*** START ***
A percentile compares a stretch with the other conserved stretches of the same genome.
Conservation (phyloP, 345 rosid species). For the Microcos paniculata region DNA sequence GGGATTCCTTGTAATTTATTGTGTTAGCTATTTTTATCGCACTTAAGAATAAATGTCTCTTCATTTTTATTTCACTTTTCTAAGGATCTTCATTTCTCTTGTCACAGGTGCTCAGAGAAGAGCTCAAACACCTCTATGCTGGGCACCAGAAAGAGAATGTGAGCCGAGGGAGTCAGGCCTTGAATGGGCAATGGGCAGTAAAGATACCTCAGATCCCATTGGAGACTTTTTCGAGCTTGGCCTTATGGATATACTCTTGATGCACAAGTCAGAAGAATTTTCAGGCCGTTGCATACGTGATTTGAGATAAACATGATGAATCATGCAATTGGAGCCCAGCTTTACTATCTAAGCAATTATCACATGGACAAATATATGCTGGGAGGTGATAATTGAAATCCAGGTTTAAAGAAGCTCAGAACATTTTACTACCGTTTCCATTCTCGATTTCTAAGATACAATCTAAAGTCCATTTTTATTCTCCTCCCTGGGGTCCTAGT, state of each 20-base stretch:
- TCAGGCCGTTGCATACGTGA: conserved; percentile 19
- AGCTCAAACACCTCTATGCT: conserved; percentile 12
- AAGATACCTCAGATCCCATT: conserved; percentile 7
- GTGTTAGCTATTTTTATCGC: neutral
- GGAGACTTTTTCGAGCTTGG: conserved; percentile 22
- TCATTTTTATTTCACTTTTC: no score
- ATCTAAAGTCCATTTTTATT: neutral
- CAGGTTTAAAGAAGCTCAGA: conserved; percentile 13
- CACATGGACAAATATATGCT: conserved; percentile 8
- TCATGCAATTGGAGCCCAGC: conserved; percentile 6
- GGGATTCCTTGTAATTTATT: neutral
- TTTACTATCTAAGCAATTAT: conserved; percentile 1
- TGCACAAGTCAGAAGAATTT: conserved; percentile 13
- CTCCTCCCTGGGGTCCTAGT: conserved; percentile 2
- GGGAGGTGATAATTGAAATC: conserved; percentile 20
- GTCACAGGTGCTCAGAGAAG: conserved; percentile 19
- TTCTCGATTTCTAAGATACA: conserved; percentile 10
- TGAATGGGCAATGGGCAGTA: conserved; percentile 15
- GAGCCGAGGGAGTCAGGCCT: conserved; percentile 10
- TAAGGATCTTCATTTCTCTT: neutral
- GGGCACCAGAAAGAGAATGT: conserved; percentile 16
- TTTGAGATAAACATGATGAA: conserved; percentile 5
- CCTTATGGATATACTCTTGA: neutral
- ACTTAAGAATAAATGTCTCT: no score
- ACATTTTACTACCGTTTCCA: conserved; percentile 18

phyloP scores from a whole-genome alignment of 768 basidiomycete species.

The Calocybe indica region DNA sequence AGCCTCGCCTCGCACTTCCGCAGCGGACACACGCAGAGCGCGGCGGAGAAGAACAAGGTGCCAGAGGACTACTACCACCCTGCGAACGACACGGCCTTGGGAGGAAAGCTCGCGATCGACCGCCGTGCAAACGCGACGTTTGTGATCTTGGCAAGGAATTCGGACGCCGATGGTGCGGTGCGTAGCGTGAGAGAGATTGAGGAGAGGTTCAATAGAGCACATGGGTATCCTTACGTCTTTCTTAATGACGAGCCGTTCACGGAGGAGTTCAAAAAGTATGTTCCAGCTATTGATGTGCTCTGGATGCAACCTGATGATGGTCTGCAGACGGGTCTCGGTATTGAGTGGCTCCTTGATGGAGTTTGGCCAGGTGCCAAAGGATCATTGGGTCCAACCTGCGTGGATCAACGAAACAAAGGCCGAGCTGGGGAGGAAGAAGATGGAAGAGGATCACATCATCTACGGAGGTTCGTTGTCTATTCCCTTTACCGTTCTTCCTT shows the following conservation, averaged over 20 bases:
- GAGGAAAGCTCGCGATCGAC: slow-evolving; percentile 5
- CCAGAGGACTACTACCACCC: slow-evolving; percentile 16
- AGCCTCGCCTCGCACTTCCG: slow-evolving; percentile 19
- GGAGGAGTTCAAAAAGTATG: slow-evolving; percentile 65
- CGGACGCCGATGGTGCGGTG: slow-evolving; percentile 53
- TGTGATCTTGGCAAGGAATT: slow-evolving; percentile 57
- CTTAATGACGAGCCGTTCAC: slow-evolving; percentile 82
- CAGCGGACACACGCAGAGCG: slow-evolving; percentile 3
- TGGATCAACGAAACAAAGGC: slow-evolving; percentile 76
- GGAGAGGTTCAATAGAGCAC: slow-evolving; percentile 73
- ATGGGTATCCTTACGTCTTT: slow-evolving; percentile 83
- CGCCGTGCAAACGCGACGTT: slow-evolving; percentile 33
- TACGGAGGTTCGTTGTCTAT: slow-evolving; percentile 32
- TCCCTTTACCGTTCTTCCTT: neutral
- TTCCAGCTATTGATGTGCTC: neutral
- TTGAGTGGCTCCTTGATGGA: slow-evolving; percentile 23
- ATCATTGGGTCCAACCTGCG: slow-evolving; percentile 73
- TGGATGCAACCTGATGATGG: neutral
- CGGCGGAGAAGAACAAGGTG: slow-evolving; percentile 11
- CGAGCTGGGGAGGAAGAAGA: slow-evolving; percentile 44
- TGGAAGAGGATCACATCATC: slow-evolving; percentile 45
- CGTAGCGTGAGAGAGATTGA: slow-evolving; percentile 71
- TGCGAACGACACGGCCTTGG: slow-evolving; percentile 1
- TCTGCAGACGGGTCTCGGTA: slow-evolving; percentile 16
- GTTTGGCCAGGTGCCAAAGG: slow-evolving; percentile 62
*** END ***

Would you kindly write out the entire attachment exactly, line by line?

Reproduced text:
A percentile compares a stretch with the other conserved stretches of the same genome.
Conservation (phyloP, 345 rosid species). For the Microcos paniculata region DNA sequence GGGATTCCTTGTAATTTATTGTGTTAGCTATTTTTATCGCACTTAAGAATAAATGTCTCTTCATTTTTATTTCACTTTTCTAAGGATCTTCATTTCTCTTGTCACAGGTGCTCAGAGAAGAGCTCAAACACCTCTATGCTGGGCACCAGAAAGAGAATGTGAGCCGAGGGAGTCAGGCCTTGAATGGGCAATGGGCAGTAAAGATACCTCAGATCCCATTGGAGACTTTTTCGAGCTTGGCCTTATGGATATACTCTTGATGCACAAGTCAGAAGAATTTTCAGGCCGTTGCATACGTGATTTGAGATAAACATGATGAATCATGCAATTGGAGCCCAGCTTTACTATCTAAGCAATTATCACATGGACAAATATATGCTGGGAGGTGATAATTGAAATCCAGGTTTAAAGAAGCTCAGAACATTTTACTACCGTTTCCATTCTCGATTTCTAAGATACAATCTAAAGTCCATTTTTATTCTCCTCCCTGGGGTCCTAGT, state of each 20-base stretch:
- TCAGGCCGTTGCATACGTGA: conserved; percentile 19
- AGCTCAAACACCTCTATGCT: conserved; percentile 12
- AAGATACCTCAGATCCCATT: conserved; percentile 7
- GTGTTAGCTATTTTTATCGC: neutral
- GGAGACTTTTTCGAGCTTGG: conserved; percentile 22
- TCATTTTTATTTCACTTTTC: no score
- ATCTAAAGTCCATTTTTATT: neutral
- CAGGTTTAAAGAAGCTCAGA: conserved; percentile 13
- CACATGGACAAATATATGCT: conserved; percentile 8
- TCATGCAATTGGAGCCCAGC: conserved; percentile 6
- GGGATTCCTTGTAATTTATT: neutral
- TTTACTATCTAAGCAATTAT: conserved; percentile 1
- TGCACAAGTCAGAAGAATTT: conserved; percentile 13
- CTCCTCCCTGGGGTCCTAGT: conserved; percentile 2
- GGGAGGTGATAATTGAAATC: conserved; percentile 20
- GTCACAGGTGCTCAGAGAAG: conserved; percentile 19
- TTCTCGATTTCTAAGATACA: conserved; percentile 10
- TGAATGGGCAATGGGCAGTA: conserved; percentile 15
- GAGCCGAGGGAGTCAGGCCT: conserved; percentile 10
- TAAGGATCTTCATTTCTCTT: neutral
- GGGCACCAGAAAGAGAATGT: conserved; percentile 16
- TTTGAGATAAACATGATGAA: conserved; percentile 5
- CCTTATGGATATACTCTTGA: neutral
- ACTTAAGAATAAATGTCTCT: no score
- ACATTTTACTACCGTTTCCA: conserved; percentile 18

phyloP scores from a whole-genome alignment of 768 basidiomycete species.

The Calocybe indica region DNA sequence AGCCTCGCCTCGCACTTCCGCAGCGGACACACGCAGAGCGCGGCGGAGAAGAACAAGGTGCCAGAGGACTACTACCACCCTGCGAACGACACGGCCTTGGGAGGAAAGCTCGCGATCGACCGCCGTGCAAACGCGACGTTTGTGATCTTGGCAAGGAATTCGGACGCCGATGGTGCGGTGCGTAGCGTGAGAGAGATTGAGGAGAGGTTCAATAGAGCACATGGGTATCCTTACGTCTTTCTTAATGACGAGCCGTTCACGGAGGAGTTCAAAAAGTATGTTCCAGCTATTGATGTGCTCTGGATGCAACCTGATGATGGTCTGCAGACGGGTCTCGGTATTGAGTGGCTCCTTGATGGAGTTTGGCCAGGTGCCAAAGGATCATTGGGTCCAACCTGCGTGGATCAACGAAACAAAGGCCGAGCTGGGGAGGAAGAAGATGGAAGAGGATCACATCATCTACGGAGGTTCGTTGTCTATTCCCTTTACCGTTCTTCCTT shows the following conservation, averaged over 20 bases:
- GAGGAAAGCTCGCGATCGAC: slow-evolving; percentile 5
- CCAGAGGACTACTACCACCC: slow-evolving; percentile 16
- AGCCTCGCCTCGCACTTCCG: slow-evolving; percentile 19
- GGAGGAGTTCAAAAAGTATG: slow-evolving; percentile 65
- CGGACGCCGATGGTGCGGTG: slow-evolving; percentile 53
- TGTGATCTTGGCAAGGAATT: slow-evolving; percentile 57
- CTTAATGACGAGCCGTTCAC: slow-evolving; percentile 82
- CAGCGGACACACGCAGAGCG: slow-evolving; percentile 3
- TGGATCAACGAAACAAAGGC: slow-evolving; percentile 76
- GGAGAGGTTCAATAGAGCAC: slow-evolving; percentile 73
- ATGGGTATCCTTACGTCTTT: slow-evolving; percentile 83
- CGCCGTGCAAACGCGACGTT: slow-evolving; percentile 33
- TACGGAGGTTCGTTGTCTAT: slow-evolving; percentile 32
- TCCCTTTACCGTTCTTCCTT: neutral
- TTCCAGCTATTGATGTGCTC: neutral
- TTGAGTGGCTCCTTGATGGA: slow-evolving; percentile 23
- ATCATTGGGTCCAACCTGCG: slow-evolving; percentile 73
- TGGATGCAACCTGATGATGG: neutral
- CGGCGGAGAAGAACAAGGTG: slow-evolving; percentile 11
- CGAGCTGGGGAGGAAGAAGA: slow-evolving; percentile 44
- TGGAAGAGGATCACATCATC: slow-evolving; percentile 45
- CGTAGCGTGAGAGAGATTGA: slow-evolving; percentile 71
- TGCGAACGACACGGCCTTGG: slow-evolving; percentile 1
- TCTGCAGACGGGTCTCGGTA: slow-evolving; percentile 16
- GTTTGGCCAGGTGCCAAAGG: slow-evolving; percentile 62